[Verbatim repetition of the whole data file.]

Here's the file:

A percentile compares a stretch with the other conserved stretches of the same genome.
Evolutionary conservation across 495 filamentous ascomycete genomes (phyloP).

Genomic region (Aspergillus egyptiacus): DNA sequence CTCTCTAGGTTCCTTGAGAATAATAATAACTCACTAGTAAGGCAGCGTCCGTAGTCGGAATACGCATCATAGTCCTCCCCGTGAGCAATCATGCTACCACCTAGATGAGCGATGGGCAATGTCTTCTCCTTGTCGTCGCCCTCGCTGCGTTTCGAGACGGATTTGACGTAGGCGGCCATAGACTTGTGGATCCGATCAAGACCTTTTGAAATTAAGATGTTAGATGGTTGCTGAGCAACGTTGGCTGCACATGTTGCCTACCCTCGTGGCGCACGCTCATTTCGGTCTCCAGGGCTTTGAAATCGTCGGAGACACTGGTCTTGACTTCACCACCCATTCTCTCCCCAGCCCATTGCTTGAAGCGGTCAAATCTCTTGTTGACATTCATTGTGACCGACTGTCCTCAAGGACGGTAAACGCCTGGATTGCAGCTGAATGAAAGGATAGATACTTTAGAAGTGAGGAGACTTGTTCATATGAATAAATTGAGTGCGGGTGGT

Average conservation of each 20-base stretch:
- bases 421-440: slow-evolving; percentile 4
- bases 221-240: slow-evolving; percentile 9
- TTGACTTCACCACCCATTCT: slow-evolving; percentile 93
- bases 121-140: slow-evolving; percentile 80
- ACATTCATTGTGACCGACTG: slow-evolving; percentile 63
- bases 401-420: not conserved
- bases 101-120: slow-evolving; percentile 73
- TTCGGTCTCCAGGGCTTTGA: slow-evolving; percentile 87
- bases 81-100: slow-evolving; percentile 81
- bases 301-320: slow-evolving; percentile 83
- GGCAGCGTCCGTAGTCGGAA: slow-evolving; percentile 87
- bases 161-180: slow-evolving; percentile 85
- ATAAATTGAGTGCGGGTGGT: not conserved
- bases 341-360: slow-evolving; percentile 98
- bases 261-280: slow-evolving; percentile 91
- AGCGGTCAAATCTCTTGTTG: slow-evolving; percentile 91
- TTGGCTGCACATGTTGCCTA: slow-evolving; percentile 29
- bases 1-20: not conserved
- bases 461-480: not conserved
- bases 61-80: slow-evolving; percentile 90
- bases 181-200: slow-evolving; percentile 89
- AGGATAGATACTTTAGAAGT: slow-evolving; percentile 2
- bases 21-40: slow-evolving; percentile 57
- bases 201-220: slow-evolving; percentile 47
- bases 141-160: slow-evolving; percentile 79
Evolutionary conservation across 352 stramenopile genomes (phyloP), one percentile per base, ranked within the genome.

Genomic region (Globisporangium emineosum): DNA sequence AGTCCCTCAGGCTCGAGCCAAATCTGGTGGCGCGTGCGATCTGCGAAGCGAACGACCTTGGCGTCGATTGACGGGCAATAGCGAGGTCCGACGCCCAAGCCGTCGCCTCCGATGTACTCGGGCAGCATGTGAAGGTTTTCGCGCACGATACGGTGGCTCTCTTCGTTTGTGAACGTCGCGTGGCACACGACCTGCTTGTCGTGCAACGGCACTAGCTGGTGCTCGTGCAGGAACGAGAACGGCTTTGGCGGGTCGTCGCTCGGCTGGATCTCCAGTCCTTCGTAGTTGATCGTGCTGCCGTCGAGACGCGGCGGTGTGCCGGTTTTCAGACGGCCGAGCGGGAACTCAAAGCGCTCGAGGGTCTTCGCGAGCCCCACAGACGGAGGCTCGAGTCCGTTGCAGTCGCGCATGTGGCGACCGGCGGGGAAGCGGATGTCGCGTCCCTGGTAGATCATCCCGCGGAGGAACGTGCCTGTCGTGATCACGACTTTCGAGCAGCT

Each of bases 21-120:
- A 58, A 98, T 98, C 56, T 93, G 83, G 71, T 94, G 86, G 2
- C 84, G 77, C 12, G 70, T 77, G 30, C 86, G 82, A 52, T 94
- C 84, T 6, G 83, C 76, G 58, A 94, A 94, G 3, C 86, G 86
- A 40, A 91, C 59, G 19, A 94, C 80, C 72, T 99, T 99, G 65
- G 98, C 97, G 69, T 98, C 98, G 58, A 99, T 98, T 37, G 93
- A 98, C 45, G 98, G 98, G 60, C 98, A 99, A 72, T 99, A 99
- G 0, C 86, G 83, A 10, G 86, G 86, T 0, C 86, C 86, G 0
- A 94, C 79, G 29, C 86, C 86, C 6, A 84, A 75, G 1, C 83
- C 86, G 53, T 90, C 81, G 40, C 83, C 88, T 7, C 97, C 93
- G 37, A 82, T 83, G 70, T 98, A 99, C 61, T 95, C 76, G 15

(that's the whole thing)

A percentile compares a stretch with the other conserved stretches of the same genome.
Evolutionary conservation across 495 filamentous ascomycete genomes (phyloP).

Genomic region (Aspergillus egyptiacus): DNA sequence CTCTCTAGGTTCCTTGAGAATAATAATAACTCACTAGTAAGGCAGCGTCCGTAGTCGGAATACGCATCATAGTCCTCCCCGTGAGCAATCATGCTACCACCTAGATGAGCGATGGGCAATGTCTTCTCCTTGTCGTCGCCCTCGCTGCGTTTCGAGACGGATTTGACGTAGGCGGCCATAGACTTGTGGATCCGATCAAGACCTTTTGAAATTAAGATGTTAGATGGTTGCTGAGCAACGTTGGCTGCACATGTTGCCTACCCTCGTGGCGCACGCTCATTTCGGTCTCCAGGGCTTTGAAATCGTCGGAGACACTGGTCTTGACTTCACCACCCATTCTCTCCCCAGCCCATTGCTTGAAGCGGTCAAATCTCTTGTTGACATTCATTGTGACCGACTGTCCTCAAGGACGGTAAACGCCTGGATTGCAGCTGAATGAAAGGATAGATACTTTAGAAGTGAGGAGACTTGTTCATATGAATAAATTGAGTGCGGGTGGT

Average conservation of each 20-base stretch:
- bases 421-440: slow-evolving; percentile 4
- bases 221-240: slow-evolving; percentile 9
- TTGACTTCACCACCCATTCT: slow-evolving; percentile 93
- bases 121-140: slow-evolving; percentile 80
- ACATTCATTGTGACCGACTG: slow-evolving; percentile 63
- bases 401-420: not conserved
- bases 101-120: slow-evolving; percentile 73
- TTCGGTCTCCAGGGCTTTGA: slow-evolving; percentile 87
- bases 81-100: slow-evolving; percentile 81
- bases 301-320: slow-evolving; percentile 83
- GGCAGCGTCCGTAGTCGGAA: slow-evolving; percentile 87
- bases 161-180: slow-evolving; percentile 85
- ATAAATTGAGTGCGGGTGGT: not conserved
- bases 341-360: slow-evolving; percentile 98
- bases 261-280: slow-evolving; percentile 91
- AGCGGTCAAATCTCTTGTTG: slow-evolving; percentile 91
- TTGGCTGCACATGTTGCCTA: slow-evolving; percentile 29
- bases 1-20: not conserved
- bases 461-480: not conserved
- bases 61-80: slow-evolving; percentile 90
- bases 181-200: slow-evolving; percentile 89
- AGGATAGATACTTTAGAAGT: slow-evolving; percentile 2
- bases 21-40: slow-evolving; percentile 57
- bases 201-220: slow-evolving; percentile 47
- bases 141-160: slow-evolving; percentile 79
Evolutionary conservation across 352 stramenopile genomes (phyloP), one percentile per base, ranked within the genome.

Genomic region (Globisporangium emineosum): DNA sequence AGTCCCTCAGGCTCGAGCCAAATCTGGTGGCGCGTGCGATCTGCGAAGCGAACGACCTTGGCGTCGATTGACGGGCAATAGCGAGGTCCGACGCCCAAGCCGTCGCCTCCGATGTACTCGGGCAGCATGTGAAGGTTTTCGCGCACGATACGGTGGCTCTCTTCGTTTGTGAACGTCGCGTGGCACACGACCTGCTTGTCGTGCAACGGCACTAGCTGGTGCTCGTGCAGGAACGAGAACGGCTTTGGCGGGTCGTCGCTCGGCTGGATCTCCAGTCCTTCGTAGTTGATCGTGCTGCCGTCGAGACGCGGCGGTGTGCCGGTTTTCAGACGGCCGAGCGGGAACTCAAAGCGCTCGAGGGTCTTCGCGAGCCCCACAGACGGAGGCTCGAGTCCGTTGCAGTCGCGCATGTGGCGACCGGCGGGGAAGCGGATGTCGCGTCCCTGGTAGATCATCCCGCGGAGGAACGTGCCTGTCGTGATCACGACTTTCGAGCAGCT

Each of bases 21-120:
- A 58, A 98, T 98, C 56, T 93, G 83, G 71, T 94, G 86, G 2
- C 84, G 77, C 12, G 70, T 77, G 30, C 86, G 82, A 52, T 94
- C 84, T 6, G 83, C 76, G 58, A 94, A 94, G 3, C 86, G 86
- A 40, A 91, C 59, G 19, A 94, C 80, C 72, T 99, T 99, G 65
- G 98, C 97, G 69, T 98, C 98, G 58, A 99, T 98, T 37, G 93
- A 98, C 45, G 98, G 98, G 60, C 98, A 99, A 72, T 99, A 99
- G 0, C 86, G 83, A 10, G 86, G 86, T 0, C 86, C 86, G 0
- A 94, C 79, G 29, C 86, C 86, C 6, A 84, A 75, G 1, C 83
- C 86, G 53, T 90, C 81, G 40, C 83, C 88, T 7, C 97, C 93
- G 37, A 82, T 83, G 70, T 98, A 99, C 61, T 95, C 76, G 15